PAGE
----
The function of the mother remains almost the same under the various cultural patterns. If the natural closeness between mother and child is disturbed, the individual mother is responsible and not an external cultural or economic condition. For, normally, the…
Published October 17, 2007 by
Exhaustion is one of the main complaints of older parents, who simply do not have the resilience of a young person. Linda, 40, a former magazine editor, said, "I do not think women in their forties realize the physical toll. I felt absolutely exhausted." One woman, who had sons at the age of 42 and 45, said, "I can't pretend there haven't been times when I've cried from one end of the weekend to the other out of sheer exhaustion."
Some recent research has shown that older men and women are less able to cope with sleep deprivation and disruption than younger people. After the age of 40 in particular, the amount of time spent in deep sleep decreases. There are more awakenings at night and sleep itself becomes lighter. As people get older they tend to lose the ability to fall asleep quickly, to sleep during the day or to sleep late to make up for a late or broken night.
As people age, it may be that sleep rhythms get more fixed and it becomes more difficult to adjust the pattern. After years of regularly waking and getting up at six, it may be harder for people to "sleep in." A new baby's pattern of sleeping for short periods may create havoc for the older mother's sleep patterns.
Some older mothers, anxious to avoid the double burden of loneliness and exhaustion, use a mother's helper in the early weeks. Some hire a nanny or maternity nurse to help with the baby. This can be a good idea. It can give the mother help and companionship at a difficult time, but not always. Betsy found the maternity nurse undermined her own confidence and wanted to do things her way:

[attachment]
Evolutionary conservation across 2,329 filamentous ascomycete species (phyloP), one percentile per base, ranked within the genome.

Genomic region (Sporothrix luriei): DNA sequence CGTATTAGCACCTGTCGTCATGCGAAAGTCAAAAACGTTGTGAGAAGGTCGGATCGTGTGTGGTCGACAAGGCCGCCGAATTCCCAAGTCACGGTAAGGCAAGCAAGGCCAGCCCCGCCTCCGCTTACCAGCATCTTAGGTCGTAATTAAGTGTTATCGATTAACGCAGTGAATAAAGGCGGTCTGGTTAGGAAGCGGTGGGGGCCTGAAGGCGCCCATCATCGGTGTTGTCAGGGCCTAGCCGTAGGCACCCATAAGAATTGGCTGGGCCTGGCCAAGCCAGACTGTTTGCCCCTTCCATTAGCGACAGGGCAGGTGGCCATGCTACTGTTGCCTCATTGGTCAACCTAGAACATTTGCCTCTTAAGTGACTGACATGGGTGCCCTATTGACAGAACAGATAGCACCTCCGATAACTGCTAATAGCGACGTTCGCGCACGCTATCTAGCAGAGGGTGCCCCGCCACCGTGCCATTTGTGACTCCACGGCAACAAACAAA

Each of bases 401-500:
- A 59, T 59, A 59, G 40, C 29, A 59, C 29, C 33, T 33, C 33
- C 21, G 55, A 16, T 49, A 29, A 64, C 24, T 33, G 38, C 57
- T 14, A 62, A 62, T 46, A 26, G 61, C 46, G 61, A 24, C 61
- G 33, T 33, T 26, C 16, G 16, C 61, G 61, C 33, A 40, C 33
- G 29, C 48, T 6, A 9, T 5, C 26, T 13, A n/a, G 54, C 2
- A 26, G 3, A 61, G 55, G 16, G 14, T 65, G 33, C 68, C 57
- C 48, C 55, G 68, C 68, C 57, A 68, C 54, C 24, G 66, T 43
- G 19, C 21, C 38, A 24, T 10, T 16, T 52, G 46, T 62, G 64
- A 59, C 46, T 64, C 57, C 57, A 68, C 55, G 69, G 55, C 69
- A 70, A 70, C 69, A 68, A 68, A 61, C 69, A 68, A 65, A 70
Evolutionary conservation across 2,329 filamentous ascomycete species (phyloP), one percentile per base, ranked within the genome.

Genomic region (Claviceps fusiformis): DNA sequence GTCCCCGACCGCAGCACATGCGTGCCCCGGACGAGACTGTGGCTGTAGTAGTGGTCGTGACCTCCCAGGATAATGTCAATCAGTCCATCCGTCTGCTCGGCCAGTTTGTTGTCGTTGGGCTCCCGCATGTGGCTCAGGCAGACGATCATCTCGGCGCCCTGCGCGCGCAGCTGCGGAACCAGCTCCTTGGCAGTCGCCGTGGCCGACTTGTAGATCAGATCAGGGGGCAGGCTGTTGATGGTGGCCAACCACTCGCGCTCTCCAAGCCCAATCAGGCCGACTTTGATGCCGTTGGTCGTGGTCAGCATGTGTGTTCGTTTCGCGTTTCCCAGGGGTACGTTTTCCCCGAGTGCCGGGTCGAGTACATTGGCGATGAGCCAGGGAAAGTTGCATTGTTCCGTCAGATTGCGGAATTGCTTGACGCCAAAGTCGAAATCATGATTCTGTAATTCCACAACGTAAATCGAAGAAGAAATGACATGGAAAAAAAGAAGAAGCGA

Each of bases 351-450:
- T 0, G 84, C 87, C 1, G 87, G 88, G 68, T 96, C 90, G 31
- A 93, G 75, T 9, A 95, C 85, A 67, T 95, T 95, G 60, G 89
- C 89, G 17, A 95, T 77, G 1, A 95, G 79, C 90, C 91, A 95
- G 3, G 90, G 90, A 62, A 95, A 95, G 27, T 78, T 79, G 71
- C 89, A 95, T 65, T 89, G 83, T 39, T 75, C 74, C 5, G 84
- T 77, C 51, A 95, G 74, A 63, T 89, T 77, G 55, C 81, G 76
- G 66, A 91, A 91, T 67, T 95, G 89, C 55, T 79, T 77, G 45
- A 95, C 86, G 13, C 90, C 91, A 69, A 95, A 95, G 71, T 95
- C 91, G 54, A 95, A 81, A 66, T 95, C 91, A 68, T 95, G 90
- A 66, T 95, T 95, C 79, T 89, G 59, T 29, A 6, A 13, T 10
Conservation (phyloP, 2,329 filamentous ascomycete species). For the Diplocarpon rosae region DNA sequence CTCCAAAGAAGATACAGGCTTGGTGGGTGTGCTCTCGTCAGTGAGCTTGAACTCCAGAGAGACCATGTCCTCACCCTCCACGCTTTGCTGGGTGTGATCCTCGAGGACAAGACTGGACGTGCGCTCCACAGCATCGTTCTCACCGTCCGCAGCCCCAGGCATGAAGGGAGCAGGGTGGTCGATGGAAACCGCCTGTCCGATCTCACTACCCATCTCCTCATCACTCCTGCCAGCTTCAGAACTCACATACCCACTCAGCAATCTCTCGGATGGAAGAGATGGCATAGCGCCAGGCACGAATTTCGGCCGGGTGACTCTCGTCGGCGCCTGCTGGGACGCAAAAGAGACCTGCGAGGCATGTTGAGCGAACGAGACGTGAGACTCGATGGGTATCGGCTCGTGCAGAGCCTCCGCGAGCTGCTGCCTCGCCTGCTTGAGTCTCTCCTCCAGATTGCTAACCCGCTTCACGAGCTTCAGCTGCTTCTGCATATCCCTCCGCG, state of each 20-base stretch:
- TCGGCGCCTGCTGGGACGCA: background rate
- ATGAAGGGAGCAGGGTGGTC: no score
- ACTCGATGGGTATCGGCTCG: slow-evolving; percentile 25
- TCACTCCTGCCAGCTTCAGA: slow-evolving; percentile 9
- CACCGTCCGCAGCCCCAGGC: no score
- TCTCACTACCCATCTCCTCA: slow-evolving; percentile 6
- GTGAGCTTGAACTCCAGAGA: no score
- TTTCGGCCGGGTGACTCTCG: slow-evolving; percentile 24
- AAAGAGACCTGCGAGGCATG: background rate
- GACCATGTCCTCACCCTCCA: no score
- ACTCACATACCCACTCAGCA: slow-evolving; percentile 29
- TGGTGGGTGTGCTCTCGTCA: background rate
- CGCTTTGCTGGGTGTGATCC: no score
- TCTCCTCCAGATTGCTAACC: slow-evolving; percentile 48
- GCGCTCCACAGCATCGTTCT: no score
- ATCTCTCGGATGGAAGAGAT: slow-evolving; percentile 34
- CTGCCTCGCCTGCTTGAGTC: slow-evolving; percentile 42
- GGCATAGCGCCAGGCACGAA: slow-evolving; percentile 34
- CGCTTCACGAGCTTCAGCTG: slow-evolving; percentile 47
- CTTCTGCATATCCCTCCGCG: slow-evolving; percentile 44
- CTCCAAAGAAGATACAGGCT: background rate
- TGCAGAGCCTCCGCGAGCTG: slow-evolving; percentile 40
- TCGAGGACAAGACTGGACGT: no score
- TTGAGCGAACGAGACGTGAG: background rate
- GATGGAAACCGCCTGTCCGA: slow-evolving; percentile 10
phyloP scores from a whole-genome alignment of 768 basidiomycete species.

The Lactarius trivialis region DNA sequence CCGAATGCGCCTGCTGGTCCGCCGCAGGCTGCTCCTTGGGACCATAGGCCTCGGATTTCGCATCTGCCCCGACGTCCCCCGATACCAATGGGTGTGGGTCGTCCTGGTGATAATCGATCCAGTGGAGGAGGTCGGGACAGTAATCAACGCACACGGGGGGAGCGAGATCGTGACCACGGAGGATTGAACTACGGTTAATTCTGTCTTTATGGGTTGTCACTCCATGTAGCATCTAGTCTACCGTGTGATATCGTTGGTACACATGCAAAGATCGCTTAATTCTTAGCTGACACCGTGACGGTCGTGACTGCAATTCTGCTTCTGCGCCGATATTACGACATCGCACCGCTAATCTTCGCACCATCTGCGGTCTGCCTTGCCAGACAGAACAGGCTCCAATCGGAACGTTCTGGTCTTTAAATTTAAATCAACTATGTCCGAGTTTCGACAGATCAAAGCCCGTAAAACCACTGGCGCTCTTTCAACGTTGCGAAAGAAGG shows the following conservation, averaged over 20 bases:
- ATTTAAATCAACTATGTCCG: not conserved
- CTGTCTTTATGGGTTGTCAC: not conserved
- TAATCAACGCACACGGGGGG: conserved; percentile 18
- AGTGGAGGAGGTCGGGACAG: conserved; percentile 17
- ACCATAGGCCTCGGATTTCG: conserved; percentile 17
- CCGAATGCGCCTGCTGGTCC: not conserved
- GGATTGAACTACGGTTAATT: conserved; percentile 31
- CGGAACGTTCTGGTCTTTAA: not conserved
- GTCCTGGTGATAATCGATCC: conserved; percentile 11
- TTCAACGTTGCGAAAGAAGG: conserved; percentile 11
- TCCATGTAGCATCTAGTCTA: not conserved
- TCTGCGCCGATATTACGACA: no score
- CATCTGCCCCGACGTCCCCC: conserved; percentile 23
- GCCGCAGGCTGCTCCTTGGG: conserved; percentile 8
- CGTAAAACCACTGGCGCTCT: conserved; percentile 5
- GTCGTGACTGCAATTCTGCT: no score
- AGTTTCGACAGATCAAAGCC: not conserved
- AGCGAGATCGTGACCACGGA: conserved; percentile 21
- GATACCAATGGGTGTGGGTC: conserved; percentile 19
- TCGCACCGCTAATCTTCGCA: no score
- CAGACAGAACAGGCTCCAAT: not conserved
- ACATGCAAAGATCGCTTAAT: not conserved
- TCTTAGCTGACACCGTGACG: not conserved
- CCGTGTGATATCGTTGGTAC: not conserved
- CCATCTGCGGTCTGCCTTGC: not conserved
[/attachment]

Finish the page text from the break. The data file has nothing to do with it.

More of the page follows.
"It was my first baby and about the fiftieth she'd looked after. I felt helpless in comparison. Also, she didn't understand that I wanted to breast-feed the baby on demand. She kept saying he was feeding too frequently. She kept asking if she could give him a baby bottle so I could rest. She was obviously frustrated that she couldn't feed him. She fussed around and I couldn't relax. The only helpful thing was when she took the baby for a walk. In the end I let her go and hired a cleaning lady instead; that was much more useful."
If you know a new mom who could use a break, give her just that. Bring over a relaxation gift basket and give her an opportunity to step back, relax and pamper herself.